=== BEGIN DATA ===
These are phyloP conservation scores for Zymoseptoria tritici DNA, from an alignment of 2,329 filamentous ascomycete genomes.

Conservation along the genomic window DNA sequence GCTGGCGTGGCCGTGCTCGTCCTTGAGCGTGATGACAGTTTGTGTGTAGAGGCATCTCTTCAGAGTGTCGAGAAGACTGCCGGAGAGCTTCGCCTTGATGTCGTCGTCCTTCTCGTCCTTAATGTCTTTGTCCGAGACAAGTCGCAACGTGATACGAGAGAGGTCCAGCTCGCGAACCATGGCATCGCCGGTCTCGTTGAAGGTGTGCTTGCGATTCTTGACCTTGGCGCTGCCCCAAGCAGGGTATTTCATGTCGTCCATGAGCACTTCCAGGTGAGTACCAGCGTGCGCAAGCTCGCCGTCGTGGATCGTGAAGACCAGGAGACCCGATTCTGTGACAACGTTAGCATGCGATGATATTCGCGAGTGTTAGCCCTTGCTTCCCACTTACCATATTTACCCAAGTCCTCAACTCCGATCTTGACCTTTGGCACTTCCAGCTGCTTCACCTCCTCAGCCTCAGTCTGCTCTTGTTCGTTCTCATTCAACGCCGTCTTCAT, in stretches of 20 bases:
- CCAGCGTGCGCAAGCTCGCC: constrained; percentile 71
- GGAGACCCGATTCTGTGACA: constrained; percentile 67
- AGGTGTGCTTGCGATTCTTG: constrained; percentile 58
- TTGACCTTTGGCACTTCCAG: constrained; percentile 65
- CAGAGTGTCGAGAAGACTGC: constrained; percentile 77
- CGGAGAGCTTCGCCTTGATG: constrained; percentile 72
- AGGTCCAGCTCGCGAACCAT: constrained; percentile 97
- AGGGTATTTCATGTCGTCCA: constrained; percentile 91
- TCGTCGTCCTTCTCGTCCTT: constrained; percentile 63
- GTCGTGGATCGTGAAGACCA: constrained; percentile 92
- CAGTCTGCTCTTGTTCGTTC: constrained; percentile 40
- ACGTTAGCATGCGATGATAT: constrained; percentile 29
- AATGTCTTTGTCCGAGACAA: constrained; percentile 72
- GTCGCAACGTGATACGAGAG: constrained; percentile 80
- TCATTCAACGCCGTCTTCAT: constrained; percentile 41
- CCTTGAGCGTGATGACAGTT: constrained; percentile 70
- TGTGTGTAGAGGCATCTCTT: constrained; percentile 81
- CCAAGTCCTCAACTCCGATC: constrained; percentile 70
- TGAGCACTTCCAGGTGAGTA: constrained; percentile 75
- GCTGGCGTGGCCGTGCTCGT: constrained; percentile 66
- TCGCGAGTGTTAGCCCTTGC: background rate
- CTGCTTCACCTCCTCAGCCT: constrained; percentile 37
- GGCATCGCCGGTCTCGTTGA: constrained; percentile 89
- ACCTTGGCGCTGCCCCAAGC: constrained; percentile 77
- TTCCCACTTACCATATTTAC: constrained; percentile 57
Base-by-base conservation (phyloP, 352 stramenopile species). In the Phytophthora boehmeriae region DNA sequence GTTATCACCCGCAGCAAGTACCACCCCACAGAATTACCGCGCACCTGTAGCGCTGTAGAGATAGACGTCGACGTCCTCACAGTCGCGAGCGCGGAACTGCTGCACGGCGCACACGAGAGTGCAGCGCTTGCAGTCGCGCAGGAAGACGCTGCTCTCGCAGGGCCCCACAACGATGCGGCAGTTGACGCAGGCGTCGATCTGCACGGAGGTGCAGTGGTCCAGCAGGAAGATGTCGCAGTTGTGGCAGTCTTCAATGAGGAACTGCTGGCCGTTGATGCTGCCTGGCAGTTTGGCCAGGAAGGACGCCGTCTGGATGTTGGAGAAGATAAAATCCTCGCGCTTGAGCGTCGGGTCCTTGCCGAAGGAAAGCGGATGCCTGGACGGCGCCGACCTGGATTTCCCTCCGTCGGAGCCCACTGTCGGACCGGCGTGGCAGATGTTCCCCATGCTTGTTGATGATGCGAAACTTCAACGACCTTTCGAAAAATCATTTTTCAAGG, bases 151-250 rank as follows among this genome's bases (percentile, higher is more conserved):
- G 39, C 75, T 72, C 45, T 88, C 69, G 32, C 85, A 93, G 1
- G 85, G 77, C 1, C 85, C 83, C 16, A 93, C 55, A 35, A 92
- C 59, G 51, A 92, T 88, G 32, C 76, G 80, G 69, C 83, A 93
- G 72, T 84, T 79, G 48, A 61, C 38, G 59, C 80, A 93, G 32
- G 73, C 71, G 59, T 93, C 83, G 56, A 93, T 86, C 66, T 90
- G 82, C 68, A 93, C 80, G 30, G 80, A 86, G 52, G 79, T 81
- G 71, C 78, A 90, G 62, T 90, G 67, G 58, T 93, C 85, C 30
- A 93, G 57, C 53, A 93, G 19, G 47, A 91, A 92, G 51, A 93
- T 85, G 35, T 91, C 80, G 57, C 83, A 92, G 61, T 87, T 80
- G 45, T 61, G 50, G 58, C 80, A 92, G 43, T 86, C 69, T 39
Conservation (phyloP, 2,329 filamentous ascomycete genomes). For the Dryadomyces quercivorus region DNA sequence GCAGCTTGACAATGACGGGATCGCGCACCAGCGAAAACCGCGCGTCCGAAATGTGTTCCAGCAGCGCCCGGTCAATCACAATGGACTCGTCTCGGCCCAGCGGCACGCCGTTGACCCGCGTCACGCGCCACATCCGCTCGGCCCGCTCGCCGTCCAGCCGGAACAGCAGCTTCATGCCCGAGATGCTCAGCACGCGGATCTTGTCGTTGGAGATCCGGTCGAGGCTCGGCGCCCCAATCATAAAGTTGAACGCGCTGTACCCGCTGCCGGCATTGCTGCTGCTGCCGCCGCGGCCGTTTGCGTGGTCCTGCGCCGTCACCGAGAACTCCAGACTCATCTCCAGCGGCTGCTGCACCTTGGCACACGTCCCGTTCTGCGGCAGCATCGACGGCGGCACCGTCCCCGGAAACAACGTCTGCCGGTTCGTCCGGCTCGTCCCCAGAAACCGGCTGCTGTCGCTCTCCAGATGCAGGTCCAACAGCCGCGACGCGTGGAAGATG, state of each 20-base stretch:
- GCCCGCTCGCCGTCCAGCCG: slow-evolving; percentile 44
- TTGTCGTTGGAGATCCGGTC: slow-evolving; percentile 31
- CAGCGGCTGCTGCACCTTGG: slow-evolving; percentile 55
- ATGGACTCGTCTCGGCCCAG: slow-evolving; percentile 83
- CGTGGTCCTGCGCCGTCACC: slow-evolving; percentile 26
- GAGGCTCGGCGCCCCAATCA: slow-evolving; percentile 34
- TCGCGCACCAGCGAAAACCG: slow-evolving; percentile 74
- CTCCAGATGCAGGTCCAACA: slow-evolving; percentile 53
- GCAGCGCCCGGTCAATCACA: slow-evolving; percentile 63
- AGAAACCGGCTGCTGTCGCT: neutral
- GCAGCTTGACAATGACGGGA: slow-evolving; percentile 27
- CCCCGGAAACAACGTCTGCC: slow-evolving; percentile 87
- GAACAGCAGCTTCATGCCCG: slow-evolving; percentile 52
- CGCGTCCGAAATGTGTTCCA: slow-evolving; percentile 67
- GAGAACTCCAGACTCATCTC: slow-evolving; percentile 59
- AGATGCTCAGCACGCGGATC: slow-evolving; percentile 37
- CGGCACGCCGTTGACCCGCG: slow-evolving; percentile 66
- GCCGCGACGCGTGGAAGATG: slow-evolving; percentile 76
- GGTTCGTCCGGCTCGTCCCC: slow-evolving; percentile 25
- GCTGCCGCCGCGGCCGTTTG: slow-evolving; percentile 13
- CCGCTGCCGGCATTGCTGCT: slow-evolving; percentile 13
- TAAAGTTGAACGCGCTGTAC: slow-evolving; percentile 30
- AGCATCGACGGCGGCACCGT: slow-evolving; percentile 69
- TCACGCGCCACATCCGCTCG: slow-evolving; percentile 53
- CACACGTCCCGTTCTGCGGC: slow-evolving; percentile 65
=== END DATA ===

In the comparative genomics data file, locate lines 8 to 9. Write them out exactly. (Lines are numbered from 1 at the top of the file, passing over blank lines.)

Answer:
- CGGAGAGCTTCGCCTTGATG: constrained; percentile 72
- AGGTCCAGCTCGCGAACCAT: constrained; percentile 97